The most frequent sexually transmitted infection is human papillomavirus (HPV). Nearly 80% of adults will have HPV at least once in their lives. The amazing thing is that most people do not even realize they have contracted HPV because it stays dormant and does not give off any symptoms.
An HPV-infected person could stay asymptomatic for months, years, or a lifetime after having sex for the first time. Every case differs based on the HPV strain and the person’s immune system.
Top 7 Myths Regarding HPV Dormancy
Do you want to know the absolute truth about how HPV becomes dormant? Here are the top seven myths about HPV dormancy and the truth behind them:
1) HPV Infection stays inside your body forever
HPV dormancy could last for months or years while showing no recognizable symptoms.
According to research studies, most HPV-infected people’s immune systems can eradicate the virus after 1 to 2 years. Some people may even be able to eliminate their HPV infection in under one year, especially a younger person between 18 and 25.
2) HPV Infection has a fixed dormancy time limit
There is no fixed dormancy time limit for an HPV-infected person. Each person will experience a different length of HPV dormancy, ranging from a couple of months to the end of their lives.
3) You can always expect symptoms from an HPV Infection
Most HPV-infected people never experience any symptoms because their immune systems eliminate the virus before it causes any problems for them.
Some HPV-infected people may experience symptoms if they have a weak immune system that is not healthy enough to fight off the virus quickly. A weak immune system can be attributed to a lack of exercise, increased stress, poor nutrition, certain medications, and some other immune-suppressing factors and lifestyle habits.
The worst-case scenario is contracting a high-risk HPV strain, such as HPV-16 or HPV-18. Even though there are more than 100 HPV strains, most do not cause any symptoms. But some high-risk HPV strains like HPV-16 and HPV-18 have been known to cause certain cancer types, such as cervical cancer. Your immune system may be unable to fight these HPV strains, even if it is healthy. But if you get tested early, you can receive treatment to help your immune system fight it off.
Also, you should remember that an infected person can still transmit their HPV infection to others, even if it is a low-risk HPV strain with no symptoms experienced. That is why you should get vaccinated as soon as possible.
4) HPV reinfection is not possible because the immune system has built antibodies to fight it off
No, because the immune system only fights off a single HPV strain at a time. Since there are more than 100 HPV strains, the immune system treats an infection from each HPV strain differently. So, you could experience symptoms from an HPV reinfection even if you didn’t experience symptoms during your first HPV infection.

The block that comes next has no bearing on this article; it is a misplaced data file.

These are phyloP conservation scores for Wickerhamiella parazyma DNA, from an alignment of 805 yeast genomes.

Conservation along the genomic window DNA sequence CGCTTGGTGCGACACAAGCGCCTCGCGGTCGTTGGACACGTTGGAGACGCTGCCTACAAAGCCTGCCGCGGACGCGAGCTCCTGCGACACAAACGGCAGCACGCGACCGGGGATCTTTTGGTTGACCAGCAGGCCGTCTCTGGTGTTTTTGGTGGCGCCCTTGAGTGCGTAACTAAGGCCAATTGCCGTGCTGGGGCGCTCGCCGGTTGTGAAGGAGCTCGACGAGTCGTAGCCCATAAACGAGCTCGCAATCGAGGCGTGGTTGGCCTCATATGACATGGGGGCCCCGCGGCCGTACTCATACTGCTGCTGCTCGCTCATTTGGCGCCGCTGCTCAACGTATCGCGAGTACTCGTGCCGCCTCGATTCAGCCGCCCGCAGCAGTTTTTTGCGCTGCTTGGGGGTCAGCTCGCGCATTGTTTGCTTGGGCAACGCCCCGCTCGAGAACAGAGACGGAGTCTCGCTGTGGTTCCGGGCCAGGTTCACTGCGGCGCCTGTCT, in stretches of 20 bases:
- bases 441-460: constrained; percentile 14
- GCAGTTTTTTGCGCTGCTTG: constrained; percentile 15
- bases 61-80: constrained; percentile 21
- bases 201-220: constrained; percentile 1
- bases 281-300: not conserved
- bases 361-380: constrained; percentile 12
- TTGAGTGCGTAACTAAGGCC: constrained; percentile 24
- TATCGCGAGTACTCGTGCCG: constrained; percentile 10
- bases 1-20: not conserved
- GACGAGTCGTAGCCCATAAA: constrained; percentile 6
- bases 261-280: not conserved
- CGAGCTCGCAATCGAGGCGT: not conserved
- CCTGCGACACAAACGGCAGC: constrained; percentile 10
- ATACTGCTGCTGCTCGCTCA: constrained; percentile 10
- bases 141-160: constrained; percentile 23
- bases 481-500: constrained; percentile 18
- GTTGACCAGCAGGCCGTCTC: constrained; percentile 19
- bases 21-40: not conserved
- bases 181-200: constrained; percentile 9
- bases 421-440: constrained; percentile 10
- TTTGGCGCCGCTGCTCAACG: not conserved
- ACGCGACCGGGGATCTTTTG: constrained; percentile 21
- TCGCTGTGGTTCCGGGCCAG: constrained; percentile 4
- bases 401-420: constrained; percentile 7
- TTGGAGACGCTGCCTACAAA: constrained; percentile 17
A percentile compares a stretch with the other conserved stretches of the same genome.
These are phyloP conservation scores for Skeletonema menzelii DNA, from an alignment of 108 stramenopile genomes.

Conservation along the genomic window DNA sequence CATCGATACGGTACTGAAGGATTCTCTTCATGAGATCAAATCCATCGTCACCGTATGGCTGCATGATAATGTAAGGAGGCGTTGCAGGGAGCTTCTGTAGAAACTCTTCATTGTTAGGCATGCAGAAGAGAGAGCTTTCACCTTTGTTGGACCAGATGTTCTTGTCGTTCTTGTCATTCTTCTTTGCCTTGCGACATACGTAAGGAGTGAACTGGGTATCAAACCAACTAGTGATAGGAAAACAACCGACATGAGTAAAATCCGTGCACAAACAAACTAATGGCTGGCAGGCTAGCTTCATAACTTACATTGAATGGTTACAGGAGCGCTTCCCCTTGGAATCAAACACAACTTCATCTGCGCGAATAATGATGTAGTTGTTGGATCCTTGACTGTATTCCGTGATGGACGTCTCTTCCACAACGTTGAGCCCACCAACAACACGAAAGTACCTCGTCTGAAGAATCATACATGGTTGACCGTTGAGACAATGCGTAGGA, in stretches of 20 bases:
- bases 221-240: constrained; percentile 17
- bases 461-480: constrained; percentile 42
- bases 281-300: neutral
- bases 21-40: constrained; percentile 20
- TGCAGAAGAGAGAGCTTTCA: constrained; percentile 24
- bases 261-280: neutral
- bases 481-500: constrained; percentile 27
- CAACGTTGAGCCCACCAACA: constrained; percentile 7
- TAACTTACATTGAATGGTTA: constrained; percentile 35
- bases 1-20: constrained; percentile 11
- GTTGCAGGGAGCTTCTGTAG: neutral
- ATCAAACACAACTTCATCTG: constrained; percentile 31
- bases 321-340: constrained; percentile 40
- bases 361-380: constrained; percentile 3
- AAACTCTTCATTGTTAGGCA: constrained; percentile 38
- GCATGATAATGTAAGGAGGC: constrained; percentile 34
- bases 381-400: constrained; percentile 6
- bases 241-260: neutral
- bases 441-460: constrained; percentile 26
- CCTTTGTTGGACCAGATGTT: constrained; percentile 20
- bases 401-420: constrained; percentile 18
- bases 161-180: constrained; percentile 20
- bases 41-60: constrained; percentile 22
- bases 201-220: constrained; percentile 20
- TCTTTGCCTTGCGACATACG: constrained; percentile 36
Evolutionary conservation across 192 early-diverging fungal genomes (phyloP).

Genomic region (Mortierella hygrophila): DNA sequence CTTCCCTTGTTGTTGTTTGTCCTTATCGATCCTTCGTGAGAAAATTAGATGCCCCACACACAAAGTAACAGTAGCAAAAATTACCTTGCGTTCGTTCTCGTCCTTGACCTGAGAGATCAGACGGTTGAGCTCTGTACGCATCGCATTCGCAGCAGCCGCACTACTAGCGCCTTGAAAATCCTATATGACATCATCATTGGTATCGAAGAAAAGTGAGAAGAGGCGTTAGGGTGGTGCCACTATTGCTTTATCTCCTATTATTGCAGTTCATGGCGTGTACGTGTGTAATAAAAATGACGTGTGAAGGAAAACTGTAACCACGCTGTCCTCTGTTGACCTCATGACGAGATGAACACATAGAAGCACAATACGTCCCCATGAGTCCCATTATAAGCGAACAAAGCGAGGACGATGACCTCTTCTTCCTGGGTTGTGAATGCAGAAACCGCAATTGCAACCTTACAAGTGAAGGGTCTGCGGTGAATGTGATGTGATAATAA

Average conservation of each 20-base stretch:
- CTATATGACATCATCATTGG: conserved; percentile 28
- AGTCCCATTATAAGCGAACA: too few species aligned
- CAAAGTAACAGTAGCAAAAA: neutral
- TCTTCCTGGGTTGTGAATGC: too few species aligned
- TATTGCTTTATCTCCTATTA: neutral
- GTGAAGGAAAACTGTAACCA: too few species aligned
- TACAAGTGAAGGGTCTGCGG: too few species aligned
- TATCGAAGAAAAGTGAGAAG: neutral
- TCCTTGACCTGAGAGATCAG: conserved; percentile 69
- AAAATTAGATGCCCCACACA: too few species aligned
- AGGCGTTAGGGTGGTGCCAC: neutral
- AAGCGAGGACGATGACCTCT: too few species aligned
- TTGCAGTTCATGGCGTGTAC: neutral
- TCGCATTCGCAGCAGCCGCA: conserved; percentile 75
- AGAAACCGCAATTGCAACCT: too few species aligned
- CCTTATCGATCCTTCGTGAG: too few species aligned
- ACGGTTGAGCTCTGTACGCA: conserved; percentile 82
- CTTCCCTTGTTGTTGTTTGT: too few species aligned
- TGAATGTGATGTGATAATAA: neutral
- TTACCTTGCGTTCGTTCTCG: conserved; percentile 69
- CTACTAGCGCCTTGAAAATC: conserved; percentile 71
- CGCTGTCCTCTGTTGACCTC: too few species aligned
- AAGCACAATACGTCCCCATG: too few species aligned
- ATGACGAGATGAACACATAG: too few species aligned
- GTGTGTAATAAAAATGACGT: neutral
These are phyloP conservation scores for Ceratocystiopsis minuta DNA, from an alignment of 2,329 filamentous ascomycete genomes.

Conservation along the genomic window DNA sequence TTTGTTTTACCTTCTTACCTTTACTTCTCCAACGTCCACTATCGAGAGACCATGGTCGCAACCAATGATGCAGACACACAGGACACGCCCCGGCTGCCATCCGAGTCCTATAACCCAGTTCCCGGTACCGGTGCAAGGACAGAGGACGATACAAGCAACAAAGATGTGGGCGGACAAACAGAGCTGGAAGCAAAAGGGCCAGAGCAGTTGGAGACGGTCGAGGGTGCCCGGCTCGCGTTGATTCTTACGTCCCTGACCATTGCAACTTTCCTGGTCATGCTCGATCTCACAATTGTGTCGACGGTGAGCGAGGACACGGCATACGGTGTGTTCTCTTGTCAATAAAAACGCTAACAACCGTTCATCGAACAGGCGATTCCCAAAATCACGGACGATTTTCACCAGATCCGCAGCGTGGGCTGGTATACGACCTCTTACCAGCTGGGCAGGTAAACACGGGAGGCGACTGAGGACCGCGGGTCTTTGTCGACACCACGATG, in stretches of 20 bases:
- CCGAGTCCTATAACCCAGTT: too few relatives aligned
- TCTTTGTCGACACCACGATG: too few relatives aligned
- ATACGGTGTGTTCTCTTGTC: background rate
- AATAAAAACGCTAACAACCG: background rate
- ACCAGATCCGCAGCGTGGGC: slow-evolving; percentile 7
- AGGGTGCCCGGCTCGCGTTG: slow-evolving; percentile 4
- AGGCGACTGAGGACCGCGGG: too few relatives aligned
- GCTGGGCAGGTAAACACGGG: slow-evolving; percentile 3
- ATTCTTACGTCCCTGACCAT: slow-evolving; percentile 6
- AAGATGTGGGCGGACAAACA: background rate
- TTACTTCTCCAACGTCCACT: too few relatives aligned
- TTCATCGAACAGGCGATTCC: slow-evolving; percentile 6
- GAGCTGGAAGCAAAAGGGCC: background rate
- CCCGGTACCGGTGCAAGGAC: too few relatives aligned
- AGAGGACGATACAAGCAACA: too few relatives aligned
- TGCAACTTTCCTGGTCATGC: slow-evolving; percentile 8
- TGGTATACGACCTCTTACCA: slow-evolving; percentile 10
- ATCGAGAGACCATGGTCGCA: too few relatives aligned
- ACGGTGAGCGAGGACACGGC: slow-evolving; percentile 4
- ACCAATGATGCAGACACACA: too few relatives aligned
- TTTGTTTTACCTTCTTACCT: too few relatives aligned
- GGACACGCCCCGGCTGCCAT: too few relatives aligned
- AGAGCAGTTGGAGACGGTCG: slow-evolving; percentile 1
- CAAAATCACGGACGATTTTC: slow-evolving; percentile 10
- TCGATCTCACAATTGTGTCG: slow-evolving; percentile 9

5) HPV-positive test results indicate your long-term partner has been cheating on you
Most people find out they have an HPV infection after taking an HPV test, pap smear, or both. If your HPV test returned positive or your pap smear test showed abnormal cervical cell growth, it usually means you have an HPV infection.
But what if you have been in a committed relationship for many months or years? Does an HPV-positive test mean your partner cheated on you with an HPV-infected person and then transmitted the virus to you? That is one possibility but not necessarily the reality.
You could have contracted HPV from a different partner many years ago, and the virus remained dormant in your body the whole time. However, if the virus stops being dormant, you could suddenly see one or more symptoms occurring without recently being infected.
For this reason, your cervical cells may not experience abnormalities until many years after contracting HPV. That would explain the abnormalities found on your pap smear results.
6) Condoms Prevent HPV Transmission
Condoms are a great way to prevent HPV transmission during sexual activity, but they won’t give you 100% guaranteed protection.
Remember that HPV transmission occurs from intimate skin-to-skin contact rather than from intercourse. Since only a small area of genital skin gets covered by a condom, the other regions of genital skin are still susceptible to the virus during sex.
7) Only Women can get an HPV Infection
Men and women can get an HPV infection and spread it to other people during sex. They can even get cancer or genital warts from contracting high-risk HPV infections.
However, women usually find out about their HPV infections before men because they get screened for cervical cancer by their doctors. Men do not usually get HPV tests unless they notice visible symptoms like genital warts or cancer-related symptoms.
HPV can cause many different types of cancers in men and women, such as cervical cancer, vaginal cancer, penile cancer, anal cancer, vulvar cancer, and oropharyngeal cancer.
Men and women should both get their HPV vaccines as soon as possible. Talk to your doctor to discuss your situation and whether you’re old or young enough to benefit from the HPV vaccine.